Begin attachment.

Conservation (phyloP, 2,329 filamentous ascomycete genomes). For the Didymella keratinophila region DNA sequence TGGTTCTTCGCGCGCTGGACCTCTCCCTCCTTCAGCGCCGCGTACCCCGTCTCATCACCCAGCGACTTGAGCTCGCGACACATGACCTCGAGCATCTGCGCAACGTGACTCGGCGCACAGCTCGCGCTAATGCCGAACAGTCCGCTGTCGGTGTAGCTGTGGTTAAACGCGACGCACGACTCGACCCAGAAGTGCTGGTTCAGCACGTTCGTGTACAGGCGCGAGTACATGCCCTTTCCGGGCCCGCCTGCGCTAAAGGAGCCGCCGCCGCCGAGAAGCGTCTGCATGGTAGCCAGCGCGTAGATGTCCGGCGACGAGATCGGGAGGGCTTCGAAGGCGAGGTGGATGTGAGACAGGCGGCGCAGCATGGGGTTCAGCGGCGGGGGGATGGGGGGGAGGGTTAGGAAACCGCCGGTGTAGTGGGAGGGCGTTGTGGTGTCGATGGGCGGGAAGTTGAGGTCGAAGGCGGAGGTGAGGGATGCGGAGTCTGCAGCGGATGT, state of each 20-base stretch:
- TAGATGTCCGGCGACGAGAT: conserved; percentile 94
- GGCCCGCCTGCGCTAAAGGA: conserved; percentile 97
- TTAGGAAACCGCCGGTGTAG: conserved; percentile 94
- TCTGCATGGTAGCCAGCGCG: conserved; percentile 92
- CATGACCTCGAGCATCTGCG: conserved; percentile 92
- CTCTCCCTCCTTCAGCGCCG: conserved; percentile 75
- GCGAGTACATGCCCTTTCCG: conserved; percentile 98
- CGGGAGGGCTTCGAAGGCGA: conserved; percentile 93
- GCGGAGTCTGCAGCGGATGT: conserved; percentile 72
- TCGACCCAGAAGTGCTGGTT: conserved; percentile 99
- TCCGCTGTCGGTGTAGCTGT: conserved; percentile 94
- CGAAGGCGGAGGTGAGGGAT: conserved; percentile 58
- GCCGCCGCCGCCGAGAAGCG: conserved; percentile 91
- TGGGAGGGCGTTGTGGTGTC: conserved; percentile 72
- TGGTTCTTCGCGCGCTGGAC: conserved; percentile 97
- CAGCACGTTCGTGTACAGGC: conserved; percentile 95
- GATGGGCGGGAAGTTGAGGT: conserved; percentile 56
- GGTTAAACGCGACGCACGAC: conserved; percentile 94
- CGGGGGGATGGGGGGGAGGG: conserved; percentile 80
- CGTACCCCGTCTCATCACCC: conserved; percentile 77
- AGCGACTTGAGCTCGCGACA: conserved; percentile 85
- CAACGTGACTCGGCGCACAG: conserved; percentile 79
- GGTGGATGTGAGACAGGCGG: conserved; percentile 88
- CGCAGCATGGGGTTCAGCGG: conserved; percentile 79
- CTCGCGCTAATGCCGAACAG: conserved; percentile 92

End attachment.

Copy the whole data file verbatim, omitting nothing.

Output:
Conservation (phyloP, 2,329 filamentous ascomycete genomes). For the Didymella keratinophila region DNA sequence TGGTTCTTCGCGCGCTGGACCTCTCCCTCCTTCAGCGCCGCGTACCCCGTCTCATCACCCAGCGACTTGAGCTCGCGACACATGACCTCGAGCATCTGCGCAACGTGACTCGGCGCACAGCTCGCGCTAATGCCGAACAGTCCGCTGTCGGTGTAGCTGTGGTTAAACGCGACGCACGACTCGACCCAGAAGTGCTGGTTCAGCACGTTCGTGTACAGGCGCGAGTACATGCCCTTTCCGGGCCCGCCTGCGCTAAAGGAGCCGCCGCCGCCGAGAAGCGTCTGCATGGTAGCCAGCGCGTAGATGTCCGGCGACGAGATCGGGAGGGCTTCGAAGGCGAGGTGGATGTGAGACAGGCGGCGCAGCATGGGGTTCAGCGGCGGGGGGATGGGGGGGAGGGTTAGGAAACCGCCGGTGTAGTGGGAGGGCGTTGTGGTGTCGATGGGCGGGAAGTTGAGGTCGAAGGCGGAGGTGAGGGATGCGGAGTCTGCAGCGGATGT, state of each 20-base stretch:
- TAGATGTCCGGCGACGAGAT: conserved; percentile 94
- GGCCCGCCTGCGCTAAAGGA: conserved; percentile 97
- TTAGGAAACCGCCGGTGTAG: conserved; percentile 94
- TCTGCATGGTAGCCAGCGCG: conserved; percentile 92
- CATGACCTCGAGCATCTGCG: conserved; percentile 92
- CTCTCCCTCCTTCAGCGCCG: conserved; percentile 75
- GCGAGTACATGCCCTTTCCG: conserved; percentile 98
- CGGGAGGGCTTCGAAGGCGA: conserved; percentile 93
- GCGGAGTCTGCAGCGGATGT: conserved; percentile 72
- TCGACCCAGAAGTGCTGGTT: conserved; percentile 99
- TCCGCTGTCGGTGTAGCTGT: conserved; percentile 94
- CGAAGGCGGAGGTGAGGGAT: conserved; percentile 58
- GCCGCCGCCGCCGAGAAGCG: conserved; percentile 91
- TGGGAGGGCGTTGTGGTGTC: conserved; percentile 72
- TGGTTCTTCGCGCGCTGGAC: conserved; percentile 97
- CAGCACGTTCGTGTACAGGC: conserved; percentile 95
- GATGGGCGGGAAGTTGAGGT: conserved; percentile 56
- GGTTAAACGCGACGCACGAC: conserved; percentile 94
- CGGGGGGATGGGGGGGAGGG: conserved; percentile 80
- CGTACCCCGTCTCATCACCC: conserved; percentile 77
- AGCGACTTGAGCTCGCGACA: conserved; percentile 85
- CAACGTGACTCGGCGCACAG: conserved; percentile 79
- GGTGGATGTGAGACAGGCGG: conserved; percentile 88
- CGCAGCATGGGGTTCAGCGG: conserved; percentile 79
- CTCGCGCTAATGCCGAACAG: conserved; percentile 92